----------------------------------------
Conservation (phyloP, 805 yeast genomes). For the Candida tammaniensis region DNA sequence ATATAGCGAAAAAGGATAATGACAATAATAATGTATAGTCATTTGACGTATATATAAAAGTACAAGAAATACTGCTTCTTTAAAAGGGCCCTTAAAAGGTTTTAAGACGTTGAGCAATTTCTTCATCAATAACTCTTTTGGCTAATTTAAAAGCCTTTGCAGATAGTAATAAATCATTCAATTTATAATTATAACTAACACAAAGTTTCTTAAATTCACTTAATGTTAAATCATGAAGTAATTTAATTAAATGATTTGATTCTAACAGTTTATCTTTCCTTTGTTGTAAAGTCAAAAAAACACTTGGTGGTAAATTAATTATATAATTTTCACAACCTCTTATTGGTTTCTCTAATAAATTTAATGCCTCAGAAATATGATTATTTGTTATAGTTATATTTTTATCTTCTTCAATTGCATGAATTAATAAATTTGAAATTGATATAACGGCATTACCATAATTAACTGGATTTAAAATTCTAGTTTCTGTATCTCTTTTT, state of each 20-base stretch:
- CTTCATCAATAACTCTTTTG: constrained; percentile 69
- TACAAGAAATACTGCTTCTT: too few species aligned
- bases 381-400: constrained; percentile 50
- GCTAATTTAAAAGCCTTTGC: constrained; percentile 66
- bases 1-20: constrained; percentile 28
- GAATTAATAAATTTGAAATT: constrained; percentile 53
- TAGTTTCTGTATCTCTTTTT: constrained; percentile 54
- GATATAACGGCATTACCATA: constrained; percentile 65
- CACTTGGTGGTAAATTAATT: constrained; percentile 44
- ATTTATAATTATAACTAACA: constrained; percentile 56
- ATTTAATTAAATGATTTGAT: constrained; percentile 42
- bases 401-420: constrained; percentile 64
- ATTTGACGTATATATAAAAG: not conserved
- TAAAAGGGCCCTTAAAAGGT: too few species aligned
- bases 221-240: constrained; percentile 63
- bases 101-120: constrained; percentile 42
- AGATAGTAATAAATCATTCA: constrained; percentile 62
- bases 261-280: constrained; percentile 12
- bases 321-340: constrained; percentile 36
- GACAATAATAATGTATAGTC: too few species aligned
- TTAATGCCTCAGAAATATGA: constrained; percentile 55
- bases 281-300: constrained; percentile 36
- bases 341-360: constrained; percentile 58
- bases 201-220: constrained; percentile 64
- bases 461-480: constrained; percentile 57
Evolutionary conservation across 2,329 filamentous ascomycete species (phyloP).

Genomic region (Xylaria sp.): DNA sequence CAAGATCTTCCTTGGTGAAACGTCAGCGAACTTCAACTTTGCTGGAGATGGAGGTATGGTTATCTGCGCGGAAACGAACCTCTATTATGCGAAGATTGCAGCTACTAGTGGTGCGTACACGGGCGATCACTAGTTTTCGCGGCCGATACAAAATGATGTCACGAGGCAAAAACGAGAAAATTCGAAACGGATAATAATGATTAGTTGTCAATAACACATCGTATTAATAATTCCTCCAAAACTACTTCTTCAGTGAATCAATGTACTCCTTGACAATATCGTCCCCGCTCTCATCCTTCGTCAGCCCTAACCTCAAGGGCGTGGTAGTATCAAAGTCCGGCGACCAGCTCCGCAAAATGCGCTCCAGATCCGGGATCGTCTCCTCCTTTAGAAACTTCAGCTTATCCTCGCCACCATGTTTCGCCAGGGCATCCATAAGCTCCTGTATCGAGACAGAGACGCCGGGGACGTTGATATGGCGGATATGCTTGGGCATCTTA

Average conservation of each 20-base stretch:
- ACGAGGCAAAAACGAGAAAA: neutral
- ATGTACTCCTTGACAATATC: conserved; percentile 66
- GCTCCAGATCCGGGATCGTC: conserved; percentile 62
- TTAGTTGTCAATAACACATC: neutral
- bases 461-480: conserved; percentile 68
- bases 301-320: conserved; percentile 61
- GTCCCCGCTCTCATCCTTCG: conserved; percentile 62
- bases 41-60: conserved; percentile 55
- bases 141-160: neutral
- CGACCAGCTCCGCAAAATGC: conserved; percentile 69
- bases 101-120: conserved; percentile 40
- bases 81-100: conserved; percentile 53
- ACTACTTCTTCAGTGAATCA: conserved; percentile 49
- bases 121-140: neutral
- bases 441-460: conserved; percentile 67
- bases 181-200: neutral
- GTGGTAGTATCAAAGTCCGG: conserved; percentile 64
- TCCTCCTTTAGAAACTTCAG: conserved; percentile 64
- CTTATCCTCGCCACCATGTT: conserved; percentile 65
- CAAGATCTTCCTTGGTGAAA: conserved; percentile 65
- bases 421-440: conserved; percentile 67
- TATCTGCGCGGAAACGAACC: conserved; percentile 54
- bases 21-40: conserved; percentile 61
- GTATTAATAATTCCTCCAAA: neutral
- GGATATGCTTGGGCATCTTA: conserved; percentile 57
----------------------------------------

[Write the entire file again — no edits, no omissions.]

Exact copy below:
Conservation (phyloP, 805 yeast genomes). For the Candida tammaniensis region DNA sequence ATATAGCGAAAAAGGATAATGACAATAATAATGTATAGTCATTTGACGTATATATAAAAGTACAAGAAATACTGCTTCTTTAAAAGGGCCCTTAAAAGGTTTTAAGACGTTGAGCAATTTCTTCATCAATAACTCTTTTGGCTAATTTAAAAGCCTTTGCAGATAGTAATAAATCATTCAATTTATAATTATAACTAACACAAAGTTTCTTAAATTCACTTAATGTTAAATCATGAAGTAATTTAATTAAATGATTTGATTCTAACAGTTTATCTTTCCTTTGTTGTAAAGTCAAAAAAACACTTGGTGGTAAATTAATTATATAATTTTCACAACCTCTTATTGGTTTCTCTAATAAATTTAATGCCTCAGAAATATGATTATTTGTTATAGTTATATTTTTATCTTCTTCAATTGCATGAATTAATAAATTTGAAATTGATATAACGGCATTACCATAATTAACTGGATTTAAAATTCTAGTTTCTGTATCTCTTTTT, state of each 20-base stretch:
- CTTCATCAATAACTCTTTTG: constrained; percentile 69
- TACAAGAAATACTGCTTCTT: too few species aligned
- bases 381-400: constrained; percentile 50
- GCTAATTTAAAAGCCTTTGC: constrained; percentile 66
- bases 1-20: constrained; percentile 28
- GAATTAATAAATTTGAAATT: constrained; percentile 53
- TAGTTTCTGTATCTCTTTTT: constrained; percentile 54
- GATATAACGGCATTACCATA: constrained; percentile 65
- CACTTGGTGGTAAATTAATT: constrained; percentile 44
- ATTTATAATTATAACTAACA: constrained; percentile 56
- ATTTAATTAAATGATTTGAT: constrained; percentile 42
- bases 401-420: constrained; percentile 64
- ATTTGACGTATATATAAAAG: not conserved
- TAAAAGGGCCCTTAAAAGGT: too few species aligned
- bases 221-240: constrained; percentile 63
- bases 101-120: constrained; percentile 42
- AGATAGTAATAAATCATTCA: constrained; percentile 62
- bases 261-280: constrained; percentile 12
- bases 321-340: constrained; percentile 36
- GACAATAATAATGTATAGTC: too few species aligned
- TTAATGCCTCAGAAATATGA: constrained; percentile 55
- bases 281-300: constrained; percentile 36
- bases 341-360: constrained; percentile 58
- bases 201-220: constrained; percentile 64
- bases 461-480: constrained; percentile 57
Evolutionary conservation across 2,329 filamentous ascomycete species (phyloP).

Genomic region (Xylaria sp.): DNA sequence CAAGATCTTCCTTGGTGAAACGTCAGCGAACTTCAACTTTGCTGGAGATGGAGGTATGGTTATCTGCGCGGAAACGAACCTCTATTATGCGAAGATTGCAGCTACTAGTGGTGCGTACACGGGCGATCACTAGTTTTCGCGGCCGATACAAAATGATGTCACGAGGCAAAAACGAGAAAATTCGAAACGGATAATAATGATTAGTTGTCAATAACACATCGTATTAATAATTCCTCCAAAACTACTTCTTCAGTGAATCAATGTACTCCTTGACAATATCGTCCCCGCTCTCATCCTTCGTCAGCCCTAACCTCAAGGGCGTGGTAGTATCAAAGTCCGGCGACCAGCTCCGCAAAATGCGCTCCAGATCCGGGATCGTCTCCTCCTTTAGAAACTTCAGCTTATCCTCGCCACCATGTTTCGCCAGGGCATCCATAAGCTCCTGTATCGAGACAGAGACGCCGGGGACGTTGATATGGCGGATATGCTTGGGCATCTTA

Average conservation of each 20-base stretch:
- ACGAGGCAAAAACGAGAAAA: neutral
- ATGTACTCCTTGACAATATC: conserved; percentile 66
- GCTCCAGATCCGGGATCGTC: conserved; percentile 62
- TTAGTTGTCAATAACACATC: neutral
- bases 461-480: conserved; percentile 68
- bases 301-320: conserved; percentile 61
- GTCCCCGCTCTCATCCTTCG: conserved; percentile 62
- bases 41-60: conserved; percentile 55
- bases 141-160: neutral
- CGACCAGCTCCGCAAAATGC: conserved; percentile 69
- bases 101-120: conserved; percentile 40
- bases 81-100: conserved; percentile 53
- ACTACTTCTTCAGTGAATCA: conserved; percentile 49
- bases 121-140: neutral
- bases 441-460: conserved; percentile 67
- bases 181-200: neutral
- GTGGTAGTATCAAAGTCCGG: conserved; percentile 64
- TCCTCCTTTAGAAACTTCAG: conserved; percentile 64
- CTTATCCTCGCCACCATGTT: conserved; percentile 65
- CAAGATCTTCCTTGGTGAAA: conserved; percentile 65
- bases 421-440: conserved; percentile 67
- TATCTGCGCGGAAACGAACC: conserved; percentile 54
- bases 21-40: conserved; percentile 61
- GTATTAATAATTCCTCCAAA: neutral
- GGATATGCTTGGGCATCTTA: conserved; percentile 57